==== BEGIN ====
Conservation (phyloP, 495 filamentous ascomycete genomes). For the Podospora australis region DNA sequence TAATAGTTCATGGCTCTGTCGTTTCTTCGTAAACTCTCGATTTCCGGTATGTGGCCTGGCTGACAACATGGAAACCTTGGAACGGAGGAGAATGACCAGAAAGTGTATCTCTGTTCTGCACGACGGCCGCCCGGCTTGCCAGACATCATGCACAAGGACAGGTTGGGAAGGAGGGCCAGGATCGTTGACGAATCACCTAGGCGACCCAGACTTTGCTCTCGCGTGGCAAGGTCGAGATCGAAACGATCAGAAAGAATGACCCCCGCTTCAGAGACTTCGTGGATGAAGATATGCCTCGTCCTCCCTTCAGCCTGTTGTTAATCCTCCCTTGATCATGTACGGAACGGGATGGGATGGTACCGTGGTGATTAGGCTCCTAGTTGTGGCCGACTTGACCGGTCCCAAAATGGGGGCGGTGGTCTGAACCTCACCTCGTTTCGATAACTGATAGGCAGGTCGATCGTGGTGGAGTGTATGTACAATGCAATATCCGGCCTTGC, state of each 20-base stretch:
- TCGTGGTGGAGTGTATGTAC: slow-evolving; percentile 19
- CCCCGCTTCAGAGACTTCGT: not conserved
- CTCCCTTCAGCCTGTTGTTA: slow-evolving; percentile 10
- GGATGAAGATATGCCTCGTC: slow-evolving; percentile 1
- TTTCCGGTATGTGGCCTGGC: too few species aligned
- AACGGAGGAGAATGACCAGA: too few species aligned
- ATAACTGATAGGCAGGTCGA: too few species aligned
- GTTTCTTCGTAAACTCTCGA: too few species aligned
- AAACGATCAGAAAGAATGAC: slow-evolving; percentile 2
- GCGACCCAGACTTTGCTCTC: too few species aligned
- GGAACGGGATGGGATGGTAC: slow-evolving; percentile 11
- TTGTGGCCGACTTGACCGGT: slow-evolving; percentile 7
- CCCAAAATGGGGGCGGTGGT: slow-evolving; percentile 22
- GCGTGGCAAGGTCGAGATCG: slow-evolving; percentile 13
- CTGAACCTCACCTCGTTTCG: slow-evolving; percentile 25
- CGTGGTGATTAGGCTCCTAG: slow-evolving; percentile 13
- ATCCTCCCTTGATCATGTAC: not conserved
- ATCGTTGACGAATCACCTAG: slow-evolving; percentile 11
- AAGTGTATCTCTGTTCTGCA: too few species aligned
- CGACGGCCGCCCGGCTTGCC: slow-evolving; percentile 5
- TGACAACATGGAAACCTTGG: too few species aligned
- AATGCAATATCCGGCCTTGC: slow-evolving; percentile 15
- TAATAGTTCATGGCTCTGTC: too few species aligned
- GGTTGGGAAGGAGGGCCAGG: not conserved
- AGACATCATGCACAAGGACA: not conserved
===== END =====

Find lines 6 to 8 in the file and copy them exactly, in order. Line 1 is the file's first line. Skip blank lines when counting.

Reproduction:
- TTTCCGGTATGTGGCCTGGC: too few species aligned
- AACGGAGGAGAATGACCAGA: too few species aligned
- ATAACTGATAGGCAGGTCGA: too few species aligned